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Call to repeal law on bicycle helmets

The Australian media has been giving prominent coverage to research by academics from Sydney University that claims that the helmet law does not work and the country would be better off without it.

Researchers Rissel and Voukelatos, from the university's school of public health, said their research showed that although there had been a drop in the number of head injuries since the laws were introduced in 1991, helmets were not the main reason. General improvement in road safety from random breath testing and other measures were probably the cause, he said.

"I believe we'd be better off without it," he said of the law, recommending repealing the law in one city for two years to allow observations to inform future policy.

Dr Rissel said that although helmets protect heads, they also discourage casual cycling, where people use a bike to get milk or visit a friend. Scrapping compulsory helmet use, he believes, would reverse that, improve health rates and reduce injury rates because getting more cyclists on the roads would make motorists better at avoiding them.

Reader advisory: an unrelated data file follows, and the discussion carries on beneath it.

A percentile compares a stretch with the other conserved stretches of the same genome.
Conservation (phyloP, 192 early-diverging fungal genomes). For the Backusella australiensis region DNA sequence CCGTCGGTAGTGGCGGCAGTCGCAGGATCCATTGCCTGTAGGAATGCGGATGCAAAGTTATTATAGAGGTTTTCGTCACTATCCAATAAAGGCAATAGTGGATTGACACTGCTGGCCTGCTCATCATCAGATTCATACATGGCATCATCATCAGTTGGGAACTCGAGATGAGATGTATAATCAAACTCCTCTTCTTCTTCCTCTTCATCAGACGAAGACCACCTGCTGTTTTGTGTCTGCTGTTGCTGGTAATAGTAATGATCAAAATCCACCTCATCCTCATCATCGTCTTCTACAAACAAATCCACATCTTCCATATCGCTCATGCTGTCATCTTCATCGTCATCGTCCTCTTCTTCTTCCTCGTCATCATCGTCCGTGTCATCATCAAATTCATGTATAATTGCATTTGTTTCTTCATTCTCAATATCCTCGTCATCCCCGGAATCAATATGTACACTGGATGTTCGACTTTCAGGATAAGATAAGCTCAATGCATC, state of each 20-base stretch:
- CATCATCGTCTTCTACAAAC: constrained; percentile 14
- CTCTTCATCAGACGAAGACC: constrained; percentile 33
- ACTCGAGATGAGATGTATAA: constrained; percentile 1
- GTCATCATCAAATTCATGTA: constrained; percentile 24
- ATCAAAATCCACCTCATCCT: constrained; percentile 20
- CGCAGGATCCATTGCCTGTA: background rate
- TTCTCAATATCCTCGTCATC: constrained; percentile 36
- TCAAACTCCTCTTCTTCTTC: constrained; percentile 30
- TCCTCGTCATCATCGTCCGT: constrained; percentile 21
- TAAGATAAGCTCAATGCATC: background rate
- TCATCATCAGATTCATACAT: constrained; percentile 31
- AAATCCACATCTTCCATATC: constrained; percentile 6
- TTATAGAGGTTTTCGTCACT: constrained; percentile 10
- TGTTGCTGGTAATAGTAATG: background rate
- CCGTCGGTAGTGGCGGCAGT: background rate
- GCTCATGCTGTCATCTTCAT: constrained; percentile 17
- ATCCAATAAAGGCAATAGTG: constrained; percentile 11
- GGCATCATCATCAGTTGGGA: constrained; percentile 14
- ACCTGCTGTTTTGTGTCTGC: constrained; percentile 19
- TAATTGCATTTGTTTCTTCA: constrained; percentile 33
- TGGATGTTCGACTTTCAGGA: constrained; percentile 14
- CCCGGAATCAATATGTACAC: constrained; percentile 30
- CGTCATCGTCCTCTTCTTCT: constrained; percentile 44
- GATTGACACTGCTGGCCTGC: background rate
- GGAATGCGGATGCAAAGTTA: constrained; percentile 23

To reach the conclusions, Dr Rissel analysed the ratio of head injuries to arm injuries among cyclists admitted to hospital between 1988 and 2008. He assumed the ratio would not change unless helmet use reduced head injury rates compared with arm injury rates. Their findings showed that most of the fall in head injury rates occurred before the laws came into force.

After the new laws, they found a continued but declining reduction in the ratio of head injuries to arm injuries. This was likely to be due to factors other than the mandatory helmet legislation.

UPDATE: Subsequently, Dr Rissel admitted that his study contained serious arithmetic and data-plotting errors. However, he said that when advised of the errors, he had obtained additional data from West Australia and Victoria which confirmed the original findings that general improvements in road safety before the helmet laws were behind the fall in head injuries among cyclists. It is hoped to publish this additional research in 2011.

Mon 16 Aug 2010

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